Household clutter or hoarding?
Sometimes it is hard to differentiate between hoarding and extreme clutter.
Many times in my real estate career, I have come across people who do not see the clutter when they come to sell their homes.
It is rude to point it out to them, and sometimes difficult to be tactful, so how does one help in these situations?
When it comes to selling a home, the property needs to be clean and tidy and “less is always more”.
Less is more
Buyers like to be able to imagine their possessions in a home in order to visualise living there.
This is not possible if it is overcrowded with clutter. Having a messy room might be the result of a lot of factors.
It might mean that one is too busy and has very little time to clean and organise. It might also be a sign that one has too much stuff.
Or it might be the result of having young children or teens in the house who are likely to have to be motivated to clean up after themselves.
Household clutter is a common problem, but crowded spaces full of clutter of all kinds that make rooms no longer habitable can be a sign that the inhabitant has a hoarding disorder.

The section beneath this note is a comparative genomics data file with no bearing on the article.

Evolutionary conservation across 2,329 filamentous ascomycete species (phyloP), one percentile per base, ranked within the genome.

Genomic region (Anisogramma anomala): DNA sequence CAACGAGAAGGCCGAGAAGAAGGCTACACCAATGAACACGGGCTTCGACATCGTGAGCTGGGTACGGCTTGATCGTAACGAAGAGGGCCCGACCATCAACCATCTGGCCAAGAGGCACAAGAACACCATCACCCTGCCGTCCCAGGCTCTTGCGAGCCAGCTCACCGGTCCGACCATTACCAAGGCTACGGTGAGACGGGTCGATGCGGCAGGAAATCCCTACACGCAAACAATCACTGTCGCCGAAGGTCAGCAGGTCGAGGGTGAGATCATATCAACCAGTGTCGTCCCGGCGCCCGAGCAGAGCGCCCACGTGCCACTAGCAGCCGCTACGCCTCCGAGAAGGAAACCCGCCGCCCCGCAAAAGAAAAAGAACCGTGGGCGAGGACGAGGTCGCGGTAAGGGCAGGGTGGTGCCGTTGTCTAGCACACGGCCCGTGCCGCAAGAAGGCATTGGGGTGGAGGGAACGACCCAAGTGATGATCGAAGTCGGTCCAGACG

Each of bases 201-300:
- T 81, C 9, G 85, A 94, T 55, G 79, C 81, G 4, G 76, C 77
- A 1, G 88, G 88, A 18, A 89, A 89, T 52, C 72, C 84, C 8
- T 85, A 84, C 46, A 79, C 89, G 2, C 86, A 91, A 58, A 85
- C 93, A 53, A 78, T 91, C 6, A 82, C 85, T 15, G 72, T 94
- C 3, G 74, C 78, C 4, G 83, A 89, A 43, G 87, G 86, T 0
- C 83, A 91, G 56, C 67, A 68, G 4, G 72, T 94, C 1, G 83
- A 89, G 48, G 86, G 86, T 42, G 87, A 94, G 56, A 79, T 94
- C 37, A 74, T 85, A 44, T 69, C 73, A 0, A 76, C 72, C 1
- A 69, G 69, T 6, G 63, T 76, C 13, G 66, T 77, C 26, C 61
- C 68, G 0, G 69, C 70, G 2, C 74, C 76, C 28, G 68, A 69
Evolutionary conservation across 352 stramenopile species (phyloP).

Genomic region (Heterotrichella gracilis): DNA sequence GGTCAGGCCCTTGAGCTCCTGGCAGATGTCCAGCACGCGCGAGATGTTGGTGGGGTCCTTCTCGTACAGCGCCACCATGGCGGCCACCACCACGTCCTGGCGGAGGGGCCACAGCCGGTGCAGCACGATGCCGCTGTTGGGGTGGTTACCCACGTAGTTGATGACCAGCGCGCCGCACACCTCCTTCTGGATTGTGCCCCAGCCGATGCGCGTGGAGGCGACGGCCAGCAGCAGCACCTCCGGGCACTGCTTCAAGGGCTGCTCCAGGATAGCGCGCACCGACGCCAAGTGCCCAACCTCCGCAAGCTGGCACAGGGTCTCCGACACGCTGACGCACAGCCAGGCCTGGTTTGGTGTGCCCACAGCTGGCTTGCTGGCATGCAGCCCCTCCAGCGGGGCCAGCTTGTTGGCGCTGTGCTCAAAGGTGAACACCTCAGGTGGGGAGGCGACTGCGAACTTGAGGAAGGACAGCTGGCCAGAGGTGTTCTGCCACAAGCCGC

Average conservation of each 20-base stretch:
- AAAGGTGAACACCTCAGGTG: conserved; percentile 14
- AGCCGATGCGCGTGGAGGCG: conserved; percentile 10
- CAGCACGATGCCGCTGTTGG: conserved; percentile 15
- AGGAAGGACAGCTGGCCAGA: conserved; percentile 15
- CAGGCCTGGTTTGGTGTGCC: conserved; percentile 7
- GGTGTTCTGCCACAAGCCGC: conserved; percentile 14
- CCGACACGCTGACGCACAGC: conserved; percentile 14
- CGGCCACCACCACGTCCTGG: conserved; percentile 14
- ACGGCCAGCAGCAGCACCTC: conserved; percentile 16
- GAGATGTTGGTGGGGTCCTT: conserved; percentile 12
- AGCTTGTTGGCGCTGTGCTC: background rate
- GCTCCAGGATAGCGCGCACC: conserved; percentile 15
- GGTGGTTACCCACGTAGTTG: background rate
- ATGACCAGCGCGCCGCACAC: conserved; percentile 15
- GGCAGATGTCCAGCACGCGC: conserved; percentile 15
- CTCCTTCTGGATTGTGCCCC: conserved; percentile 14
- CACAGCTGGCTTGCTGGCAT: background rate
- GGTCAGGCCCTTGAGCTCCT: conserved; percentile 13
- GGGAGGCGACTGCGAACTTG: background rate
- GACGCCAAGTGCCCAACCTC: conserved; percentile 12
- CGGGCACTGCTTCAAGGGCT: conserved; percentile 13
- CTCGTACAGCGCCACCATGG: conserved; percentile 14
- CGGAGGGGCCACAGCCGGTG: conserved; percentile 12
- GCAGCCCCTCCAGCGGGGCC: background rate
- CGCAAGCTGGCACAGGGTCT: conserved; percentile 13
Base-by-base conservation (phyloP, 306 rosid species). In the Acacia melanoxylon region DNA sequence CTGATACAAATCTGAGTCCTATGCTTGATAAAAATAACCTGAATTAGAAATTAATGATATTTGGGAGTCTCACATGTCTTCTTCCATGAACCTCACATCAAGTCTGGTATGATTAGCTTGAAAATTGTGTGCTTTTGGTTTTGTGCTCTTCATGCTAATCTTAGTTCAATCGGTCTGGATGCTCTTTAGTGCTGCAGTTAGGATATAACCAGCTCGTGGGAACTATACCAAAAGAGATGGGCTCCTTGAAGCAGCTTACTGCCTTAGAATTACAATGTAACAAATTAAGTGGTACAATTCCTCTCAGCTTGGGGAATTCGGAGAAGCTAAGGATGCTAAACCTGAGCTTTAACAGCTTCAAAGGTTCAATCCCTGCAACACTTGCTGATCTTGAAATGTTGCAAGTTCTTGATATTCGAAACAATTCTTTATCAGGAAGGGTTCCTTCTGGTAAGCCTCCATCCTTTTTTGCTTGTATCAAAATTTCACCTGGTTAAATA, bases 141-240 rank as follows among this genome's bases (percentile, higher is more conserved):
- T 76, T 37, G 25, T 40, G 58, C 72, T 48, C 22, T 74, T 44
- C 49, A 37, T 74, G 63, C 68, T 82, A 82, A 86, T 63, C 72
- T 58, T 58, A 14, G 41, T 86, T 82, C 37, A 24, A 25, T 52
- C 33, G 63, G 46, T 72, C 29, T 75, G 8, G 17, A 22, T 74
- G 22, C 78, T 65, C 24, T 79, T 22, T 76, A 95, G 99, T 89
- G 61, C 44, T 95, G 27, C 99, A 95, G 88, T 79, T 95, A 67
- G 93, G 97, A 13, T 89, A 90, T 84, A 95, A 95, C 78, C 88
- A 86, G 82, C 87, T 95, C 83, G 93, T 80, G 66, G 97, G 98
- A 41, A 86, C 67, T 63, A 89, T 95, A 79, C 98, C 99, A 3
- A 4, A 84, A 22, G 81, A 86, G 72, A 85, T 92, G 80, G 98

“A “Hoarding disorder” is a persistent difficulty discarding or parting with possessions because of a perceived need to save them. A person with a hoarding disorder experiences distress at the thought of getting rid of the items.
Excessive accumulation of items, regardless of actual value, occurs.”
It is important to understand that hoarding has nothing to do with being messy, lazy or indecisive.
Instead, it’s a mental health disorder. People who hoard struggle to decide when to throw something away.
Some people develop a hoarding disorder after experiencing a stressful life event that they had difficulty coping with, such as the death of a loved one, divorce, eviction or losing possessions in a fire.
If you have a relative or friend who shows signs of being a hoarder, then it is best to tackle the situation in an empathetic way.
Help them by trying to understand the reason for their behaviour, and then set a plan in motion to encourage and enable them with positive reinforcement to sort out their belongings.
Gently help them recognise that there is also professional help available if need be. If they have suffered a loss of some kind, the hoarding will probably be temporary, until they can come to terms with their grief.
Besides anything else, be kind. Putting yourself in their shoes and showing kindness and understanding will go a long way to resolving the issue.